# Thread: Pre-Calculus and what they mean ?

1. ## Pre-Calculus and what they mean ?

I've read some very informative, plain English definitions on the following Pre-Calc terms, but I still don't understand them and they are the following.

ABS (Absolute Value) Takes a single value and returns the positive version of it. Could anyone give me a easy to understand example.

Av, MIN & MAX - Correct me If I'm wrong but is MIN & MAX adjust where on a graph the curve should be, as for AV I have no clue

SQRT - Square Root takes a single value and calculates the square root of it. Could anyone give me a easy to understand example

Exponent: Pow (X,Y) This I don't understand.

I hope someone could help me understand the following terms.

2. Originally Posted by GreyWolf
ABS (Absolute Value) Takes a single value and returns the positive version of it. Could anyone give me a easy to understand example.
Suppose you are measuring altitude. You measure a hill, and it's 350 m tall. You measure another hill, and it's 150 m tall. You come to a valley. It's 75 m below your point of reference: you mark it down as being -75 m in altitude. If you jumped off the first hill to your reference point, you'd fall 350 m, the absolute value of the measurement. If you jumped from the reference point into the valley, you'd fall 75 m, the absolute value of the measurement.

You can think of absolute value as "distance from zero":

5 is 5 units away from zero.

-5 is also 5 units away from zero.

3. Originally Posted by GreyWolf
SQRT - Square Root takes a single value and calculates the square root of it. Could anyone give me a easy to understand example.
Square root asks "What number, multiplied by itself, equals the number I've been given?" Example:

SQRT(9) ... What number times itself equals 9? That would be 3.

SQRT(144) ... That would be 12. [Sorry for the gross example. ;-) ]

SQRT(2) ... gives an irrational number, 1.414....

4. Originally Posted by GreyWolf
Exponent: Pow (X,Y) This I don't understand.
This is normally pronounced in English as "to the".

3 "to the" 2nd power = $\displaystyle 3^2 = 3 \times 3 = 9$

2 to the 4th power = $\displaystyle 2^4 = 2 \times 2 \times 2 \times 2 = 16$

5. Originally Posted by GreyWolf
Av, MIN & MAX - Correct me If I'm wrong but is MIN & MAX adjust where on a graph the curve should be, as for AV I have no clue
I have no idea either. "Av" isn't really standard math notation. What actual definition does your book give?

6. You can think of absolute value as "distance from zero":

5 is 5 units away from zero.

-5 is also 5 units away from zero.
In other words you can start something from other then 0 (in relation to what I'm using it with) if I wanted to start something at 6 I would use Abs then 6, correct ?

Square root asks "What number, multiplied by itself, equals the number I've been given?" Example:

SQRT(9) ... What number times itself equals 9? That would be 3.

SQRT(144) ... That would be 12. [Sorry for the gross example. ;-) ]

SQRT(2) ... gives an irrational number, 1.414....
Square Root is how many times something can go into the number if it's even it will go in evenly if it's odd number it will give a decimal, correct?

This is normally pronounced in English as "to the".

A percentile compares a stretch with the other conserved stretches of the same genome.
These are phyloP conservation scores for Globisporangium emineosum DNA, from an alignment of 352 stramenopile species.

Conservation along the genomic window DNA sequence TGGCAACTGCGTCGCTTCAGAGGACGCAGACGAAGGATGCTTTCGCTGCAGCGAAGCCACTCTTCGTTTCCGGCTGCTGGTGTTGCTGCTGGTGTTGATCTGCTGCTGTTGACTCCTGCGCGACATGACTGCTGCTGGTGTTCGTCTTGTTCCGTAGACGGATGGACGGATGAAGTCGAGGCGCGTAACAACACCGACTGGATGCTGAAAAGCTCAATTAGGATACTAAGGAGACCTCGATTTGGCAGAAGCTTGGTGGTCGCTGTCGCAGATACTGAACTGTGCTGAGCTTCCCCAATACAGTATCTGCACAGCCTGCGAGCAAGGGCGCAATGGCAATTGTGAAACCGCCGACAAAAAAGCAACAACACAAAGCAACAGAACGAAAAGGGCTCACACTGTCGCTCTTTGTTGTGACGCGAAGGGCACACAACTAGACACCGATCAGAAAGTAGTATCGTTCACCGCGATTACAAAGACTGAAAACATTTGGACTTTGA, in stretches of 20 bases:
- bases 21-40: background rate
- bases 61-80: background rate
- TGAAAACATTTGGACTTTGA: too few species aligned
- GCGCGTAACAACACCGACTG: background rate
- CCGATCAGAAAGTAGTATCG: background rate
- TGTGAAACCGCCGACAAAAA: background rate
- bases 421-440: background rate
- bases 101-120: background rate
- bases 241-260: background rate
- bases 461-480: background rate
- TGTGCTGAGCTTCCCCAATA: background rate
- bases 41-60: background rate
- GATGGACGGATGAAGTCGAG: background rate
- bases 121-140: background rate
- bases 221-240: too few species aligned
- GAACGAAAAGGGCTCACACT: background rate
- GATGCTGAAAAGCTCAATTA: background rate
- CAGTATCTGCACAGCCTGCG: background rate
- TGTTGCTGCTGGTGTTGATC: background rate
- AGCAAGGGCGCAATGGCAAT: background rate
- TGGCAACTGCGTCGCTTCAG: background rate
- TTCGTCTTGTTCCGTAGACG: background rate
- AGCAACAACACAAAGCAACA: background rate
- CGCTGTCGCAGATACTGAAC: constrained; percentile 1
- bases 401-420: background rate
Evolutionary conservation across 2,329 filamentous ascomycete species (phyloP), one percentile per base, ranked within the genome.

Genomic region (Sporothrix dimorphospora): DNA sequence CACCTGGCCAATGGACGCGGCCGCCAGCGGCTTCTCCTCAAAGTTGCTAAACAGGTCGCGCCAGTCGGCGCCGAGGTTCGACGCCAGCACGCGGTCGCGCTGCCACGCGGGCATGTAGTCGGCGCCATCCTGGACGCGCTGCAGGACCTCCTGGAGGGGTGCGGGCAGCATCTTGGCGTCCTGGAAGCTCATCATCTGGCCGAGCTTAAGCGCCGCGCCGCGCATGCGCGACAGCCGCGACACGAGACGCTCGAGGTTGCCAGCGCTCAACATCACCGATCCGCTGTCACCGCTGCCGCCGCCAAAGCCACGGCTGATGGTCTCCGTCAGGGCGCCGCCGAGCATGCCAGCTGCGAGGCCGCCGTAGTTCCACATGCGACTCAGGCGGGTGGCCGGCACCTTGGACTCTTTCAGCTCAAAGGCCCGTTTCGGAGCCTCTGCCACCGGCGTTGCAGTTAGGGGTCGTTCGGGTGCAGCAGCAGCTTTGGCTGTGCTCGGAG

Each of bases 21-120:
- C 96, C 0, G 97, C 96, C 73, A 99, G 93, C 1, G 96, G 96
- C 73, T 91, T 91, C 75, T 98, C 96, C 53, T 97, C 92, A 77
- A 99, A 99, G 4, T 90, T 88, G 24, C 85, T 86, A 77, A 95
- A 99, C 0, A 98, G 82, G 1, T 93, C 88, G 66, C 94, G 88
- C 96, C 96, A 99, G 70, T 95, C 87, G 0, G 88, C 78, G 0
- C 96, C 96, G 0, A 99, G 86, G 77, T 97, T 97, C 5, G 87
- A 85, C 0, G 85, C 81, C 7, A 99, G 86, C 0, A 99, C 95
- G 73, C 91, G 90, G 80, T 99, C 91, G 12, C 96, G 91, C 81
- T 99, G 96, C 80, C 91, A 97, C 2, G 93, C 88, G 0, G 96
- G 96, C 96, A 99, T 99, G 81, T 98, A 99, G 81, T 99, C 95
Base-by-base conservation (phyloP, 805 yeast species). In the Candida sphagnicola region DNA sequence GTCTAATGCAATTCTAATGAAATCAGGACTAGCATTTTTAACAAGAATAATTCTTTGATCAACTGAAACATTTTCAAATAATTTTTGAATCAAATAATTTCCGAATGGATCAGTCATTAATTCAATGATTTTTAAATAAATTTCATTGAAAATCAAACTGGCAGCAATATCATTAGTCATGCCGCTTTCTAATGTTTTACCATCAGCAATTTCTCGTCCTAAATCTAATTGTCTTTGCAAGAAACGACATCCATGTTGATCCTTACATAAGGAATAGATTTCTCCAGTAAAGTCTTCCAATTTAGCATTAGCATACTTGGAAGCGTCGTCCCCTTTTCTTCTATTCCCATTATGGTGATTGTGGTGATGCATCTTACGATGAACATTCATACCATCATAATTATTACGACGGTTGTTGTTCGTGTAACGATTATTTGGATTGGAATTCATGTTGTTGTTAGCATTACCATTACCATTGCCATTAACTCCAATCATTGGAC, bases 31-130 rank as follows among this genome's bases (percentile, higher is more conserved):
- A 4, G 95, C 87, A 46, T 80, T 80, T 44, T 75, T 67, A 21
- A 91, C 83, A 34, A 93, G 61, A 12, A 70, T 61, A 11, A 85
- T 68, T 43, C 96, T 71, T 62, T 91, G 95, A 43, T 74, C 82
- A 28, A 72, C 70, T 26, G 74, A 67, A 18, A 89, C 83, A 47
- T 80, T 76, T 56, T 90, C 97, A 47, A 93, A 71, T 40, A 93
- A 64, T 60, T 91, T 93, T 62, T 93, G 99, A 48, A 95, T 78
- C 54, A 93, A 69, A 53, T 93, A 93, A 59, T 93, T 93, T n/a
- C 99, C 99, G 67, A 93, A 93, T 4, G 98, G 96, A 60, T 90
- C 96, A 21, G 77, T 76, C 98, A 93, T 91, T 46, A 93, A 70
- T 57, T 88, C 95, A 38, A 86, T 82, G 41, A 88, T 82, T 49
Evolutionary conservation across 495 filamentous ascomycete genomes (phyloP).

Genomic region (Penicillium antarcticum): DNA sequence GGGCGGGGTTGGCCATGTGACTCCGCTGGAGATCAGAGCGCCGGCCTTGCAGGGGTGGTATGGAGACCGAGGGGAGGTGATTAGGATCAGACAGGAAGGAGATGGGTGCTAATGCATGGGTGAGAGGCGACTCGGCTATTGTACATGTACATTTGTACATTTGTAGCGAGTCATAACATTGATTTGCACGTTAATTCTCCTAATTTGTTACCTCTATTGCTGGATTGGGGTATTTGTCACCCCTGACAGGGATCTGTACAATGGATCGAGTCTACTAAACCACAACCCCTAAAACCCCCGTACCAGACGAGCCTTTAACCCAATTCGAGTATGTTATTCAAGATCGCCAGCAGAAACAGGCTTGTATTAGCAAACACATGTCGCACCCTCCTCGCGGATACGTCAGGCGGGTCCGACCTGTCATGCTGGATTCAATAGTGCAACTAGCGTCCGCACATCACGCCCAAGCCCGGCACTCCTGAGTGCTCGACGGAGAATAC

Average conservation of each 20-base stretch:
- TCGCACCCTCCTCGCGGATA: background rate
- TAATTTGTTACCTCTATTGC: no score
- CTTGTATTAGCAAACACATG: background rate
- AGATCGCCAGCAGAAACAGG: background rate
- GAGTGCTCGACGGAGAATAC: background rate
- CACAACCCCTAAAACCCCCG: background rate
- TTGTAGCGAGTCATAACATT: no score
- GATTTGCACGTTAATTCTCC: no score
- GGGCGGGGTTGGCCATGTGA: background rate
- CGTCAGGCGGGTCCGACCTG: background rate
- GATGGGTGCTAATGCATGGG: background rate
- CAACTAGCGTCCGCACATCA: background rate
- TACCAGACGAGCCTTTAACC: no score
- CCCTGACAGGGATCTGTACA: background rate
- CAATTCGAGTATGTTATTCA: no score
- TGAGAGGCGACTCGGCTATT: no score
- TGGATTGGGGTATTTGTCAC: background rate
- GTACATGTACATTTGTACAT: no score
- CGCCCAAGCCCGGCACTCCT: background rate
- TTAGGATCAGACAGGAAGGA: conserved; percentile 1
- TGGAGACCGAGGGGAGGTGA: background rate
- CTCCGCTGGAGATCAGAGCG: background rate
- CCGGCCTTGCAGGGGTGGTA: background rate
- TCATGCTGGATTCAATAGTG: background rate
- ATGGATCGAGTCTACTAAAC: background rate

3 "to the" 2nd power =

2 to the 4th power =
If you were to write something out, you could use $\displaystyle 4 to the power of 8$ which would mean 4x4x4x4x4x4x4x4 = 32 except writing out 4 to the power of 8 is more shorter way, correct?

7. Originally Posted by GreyWolf
In other words you can start something from other then 0 (in relation to what I'm using it with) if I wanted to start something at 6 I would use Abs then 6, correct ?
It sound like this might be a computer science class [?]. ABS is fixed as relative to zero. If you want fixed distance from a certain point, say 6, you'd first take the difference. Watch:

Consider the measurements 12, 6, and -3. Relative to zero, they are ABS(12) = 12, ABS(6) = 6, and ABS(-3) = 3.

Relative to a point x, they will be ABS(n - x). Therefore, if we measure relative to 6, they are ABS(12-6) = 6, ABS(6-6) = 0, ABS(-3-6) = 9.

Originally Posted by GreyWolf
Square Root is how many times something can go into the number if it's even it will go in evenly if it's odd number it will give a decimal, correct?
Nope. For SQRT(2), 2 is even, but SQRT gives 1.414...

And for 49, an odd number, SQRT(49) = 7, because $\displaystyle 7 \times 7 = 49$.

Originally Posted by GreyWolf
If you were to write something out, you could use $\displaystyle 4 to the power of 8$ which would mean 4x4x4x4x4x4x4x4 = 32 except writing out 4 to the power of 8 is more shorter way, correct?
True that $\displaystyle 4^8$ is shorter than writing a series of 8 fours multiplied together.

False that $\displaystyle 4^8$ is 32. That's addition. Multiplication gives 65536.

8. It sound like this might be a computer science class [?]. ABS is fixed as relative to zero. If you want fixed distance from a certain point, say 6, you'd first take the difference. Watch:

Consider the measurements 12, 6, and -3. Relative to zero, they are ABS(12) = 12, ABS(6) = 6, and ABS(-3) = 3.

Relative to a point x, they will be ABS(n - x). Therefore, if we measure relative to 6, they are ABS(12-6) = 6, ABS(6-6) = 0, ABS(-3-6) = 9.
It's a personal computer science class
I don't understand, yet. You say that ABS is relative to a point and in my example I have a line. If ABS(12-6) is 6 which I can understand you take away 6 from 12 and ABS(6-6) is 0 which I also can understand. If I have ABS(-5-8) is that -13 so my line would start -12 points down relative to 0 ?

Nope. For SQRT(2), 2 is even, but SQRT gives 1.414...

And for 49, an odd number, SQRT(49) = 7, because .